In his essay in The New Yorker entitled ‘Cocksure: Banks, Battles and the Psychology of Overconfidence’ Malcolm Gladwell shares and ruminates on this story:
In “Military Misfortunes,” the historians Eliot Cohen and John Gooch offer, as a textbook example of this kind of failure, the British-led invasion of Gallipoli, in 1915. Gallipoli is a peninsula in southern Turkey, jutting out into the Aegean. The British hoped that by landing an army there they could make an end run around the stalemate on the Western Front, and give themselves a clear shot at the soft underbelly of Germany. It was a brilliant and daring strategy. “In my judgment, it would have produced a far greater effect upon the whole conduct of the war than anything [else],” the British Prime Minister H. H. Asquith later concluded. But the invasion ended in disaster, and Cohen and Gooch find the roots of that disaster in the curious complacency displayed by the British.
The invasion required a large-scale amphibious landing, something the British had little experience with. It then required combat against a foe dug into ravines and rocky outcroppings and hills and thickly vegetated landscapes that Cohen and Gooch call “one of the finest natural fortresses in the world.” Yet the British never bothered to draw up a formal plan of operations. The British military leadership had originally estimated that the Allies would need a hundred and fifty thousand troops to take Gallipoli. Only seventy thousand were sent. The British troops should have had artillery—more than three hundred guns. They took a hundred and eighteen, and, for the most part, neglected to bring howitzers, trench mortars, or grenades. Command of the landing at Sulva Bay—the most critical element of the attack—was given to Frederick Stopford, a retired officer whose experience was largely administrative. Stopford had two days during which he had a ten-to-one advantage over the Turks and could easily have seized the highlands overlooking the bay. Instead, his troops lingered on the beach, while Stopford lounged offshore, aboard a command ship. Winston Churchill later described the scene as “the placid, prudent, elderly English gentleman with his 20,000 men spread around the beaches, the front lines sitting on the tops of shallow trenches, smoking and cooking, with here and there an occasional rifle shot, others bathing by hundreds in the bright blue bay where, disturbed hardly by a single shell, floated the great ships of war.” When word of Stopford’s ineptitude reached the British commander, Sir Ian Hamilton, he rushed to Sulva Bay to intercede—although “rushed” may not be quite the right word here, since Hamilton had chosen to set up his command post on an island an hour away and it took him a good while to find a boat to take him to the scene.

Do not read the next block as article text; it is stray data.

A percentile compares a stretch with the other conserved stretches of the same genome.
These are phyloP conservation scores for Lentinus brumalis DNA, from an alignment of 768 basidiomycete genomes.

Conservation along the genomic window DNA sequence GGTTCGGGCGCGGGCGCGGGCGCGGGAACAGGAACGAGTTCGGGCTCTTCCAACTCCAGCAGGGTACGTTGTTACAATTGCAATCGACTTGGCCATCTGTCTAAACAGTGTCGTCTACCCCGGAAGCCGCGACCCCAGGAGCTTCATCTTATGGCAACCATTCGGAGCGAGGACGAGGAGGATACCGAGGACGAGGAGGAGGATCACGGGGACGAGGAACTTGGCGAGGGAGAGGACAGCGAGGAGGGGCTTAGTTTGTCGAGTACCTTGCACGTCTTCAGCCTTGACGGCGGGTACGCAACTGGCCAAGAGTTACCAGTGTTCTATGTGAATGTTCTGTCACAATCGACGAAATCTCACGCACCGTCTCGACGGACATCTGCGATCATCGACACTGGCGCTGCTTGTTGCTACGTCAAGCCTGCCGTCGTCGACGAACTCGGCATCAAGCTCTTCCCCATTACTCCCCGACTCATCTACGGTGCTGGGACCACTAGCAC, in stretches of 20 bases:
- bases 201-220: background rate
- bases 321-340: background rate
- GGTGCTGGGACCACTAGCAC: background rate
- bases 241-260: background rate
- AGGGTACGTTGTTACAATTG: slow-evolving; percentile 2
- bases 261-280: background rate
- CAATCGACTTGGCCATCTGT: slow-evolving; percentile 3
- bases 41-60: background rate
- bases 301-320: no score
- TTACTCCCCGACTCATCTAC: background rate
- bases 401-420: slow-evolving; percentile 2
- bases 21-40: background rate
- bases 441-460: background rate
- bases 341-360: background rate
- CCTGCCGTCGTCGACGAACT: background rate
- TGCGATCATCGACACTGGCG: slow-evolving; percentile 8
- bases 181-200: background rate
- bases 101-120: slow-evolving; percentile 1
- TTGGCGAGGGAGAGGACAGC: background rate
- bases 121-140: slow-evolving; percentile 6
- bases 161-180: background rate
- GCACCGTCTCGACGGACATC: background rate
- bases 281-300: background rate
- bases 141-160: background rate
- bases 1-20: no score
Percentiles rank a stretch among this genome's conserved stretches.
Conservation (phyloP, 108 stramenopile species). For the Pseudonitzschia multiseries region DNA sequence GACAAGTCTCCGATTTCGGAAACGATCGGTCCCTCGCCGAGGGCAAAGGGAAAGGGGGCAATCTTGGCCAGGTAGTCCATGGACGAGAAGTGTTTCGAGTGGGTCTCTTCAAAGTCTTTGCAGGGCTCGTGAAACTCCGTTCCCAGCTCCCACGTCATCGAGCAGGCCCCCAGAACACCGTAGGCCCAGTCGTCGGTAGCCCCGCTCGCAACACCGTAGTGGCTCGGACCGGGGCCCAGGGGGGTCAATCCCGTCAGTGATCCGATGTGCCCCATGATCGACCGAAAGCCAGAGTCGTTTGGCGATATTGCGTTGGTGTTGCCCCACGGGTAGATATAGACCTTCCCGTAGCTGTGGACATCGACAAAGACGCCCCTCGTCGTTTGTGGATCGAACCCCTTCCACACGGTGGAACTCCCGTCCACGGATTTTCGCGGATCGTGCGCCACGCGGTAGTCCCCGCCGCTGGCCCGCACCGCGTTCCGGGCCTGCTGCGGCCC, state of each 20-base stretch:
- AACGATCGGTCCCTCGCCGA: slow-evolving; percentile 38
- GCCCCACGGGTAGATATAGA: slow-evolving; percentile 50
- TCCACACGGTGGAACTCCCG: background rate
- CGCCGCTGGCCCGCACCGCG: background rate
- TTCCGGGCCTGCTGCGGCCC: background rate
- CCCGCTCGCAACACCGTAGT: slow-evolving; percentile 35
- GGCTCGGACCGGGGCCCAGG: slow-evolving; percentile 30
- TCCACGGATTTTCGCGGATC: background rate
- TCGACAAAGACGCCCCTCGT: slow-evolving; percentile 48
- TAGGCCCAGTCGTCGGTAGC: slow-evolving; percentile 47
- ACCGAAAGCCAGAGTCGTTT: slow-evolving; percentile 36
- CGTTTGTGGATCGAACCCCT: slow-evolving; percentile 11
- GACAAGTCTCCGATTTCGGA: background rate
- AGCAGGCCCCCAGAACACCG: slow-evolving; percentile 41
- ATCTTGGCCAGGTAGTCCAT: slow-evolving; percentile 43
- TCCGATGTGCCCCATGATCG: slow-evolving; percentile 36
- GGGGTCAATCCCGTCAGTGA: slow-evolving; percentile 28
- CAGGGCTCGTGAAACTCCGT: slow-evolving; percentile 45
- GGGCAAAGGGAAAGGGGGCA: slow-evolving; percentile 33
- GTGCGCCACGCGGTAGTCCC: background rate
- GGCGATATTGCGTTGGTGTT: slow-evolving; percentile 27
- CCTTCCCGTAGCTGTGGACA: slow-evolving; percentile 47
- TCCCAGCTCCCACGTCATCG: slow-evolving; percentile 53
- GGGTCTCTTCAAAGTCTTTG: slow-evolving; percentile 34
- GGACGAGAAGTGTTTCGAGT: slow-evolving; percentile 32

Cohen and Gooch ascribe the disaster at Gallipoli to a failure to adapt—a failure to take into account how reality did not conform to their expectations. And behind that failure to adapt was a deeply psychological problem: the British simply couldn’t wrap their heads around the fact that they might have to adapt. “Let me bring my lads face to face with Turks in the open field,” Hamilton wrote in his diary before the attack. “We must beat them every time because British volunteer soldiers are superior individuals to Anatolians, Syrians or Arabs and are animated with a superior ideal and an equal joy in battle.”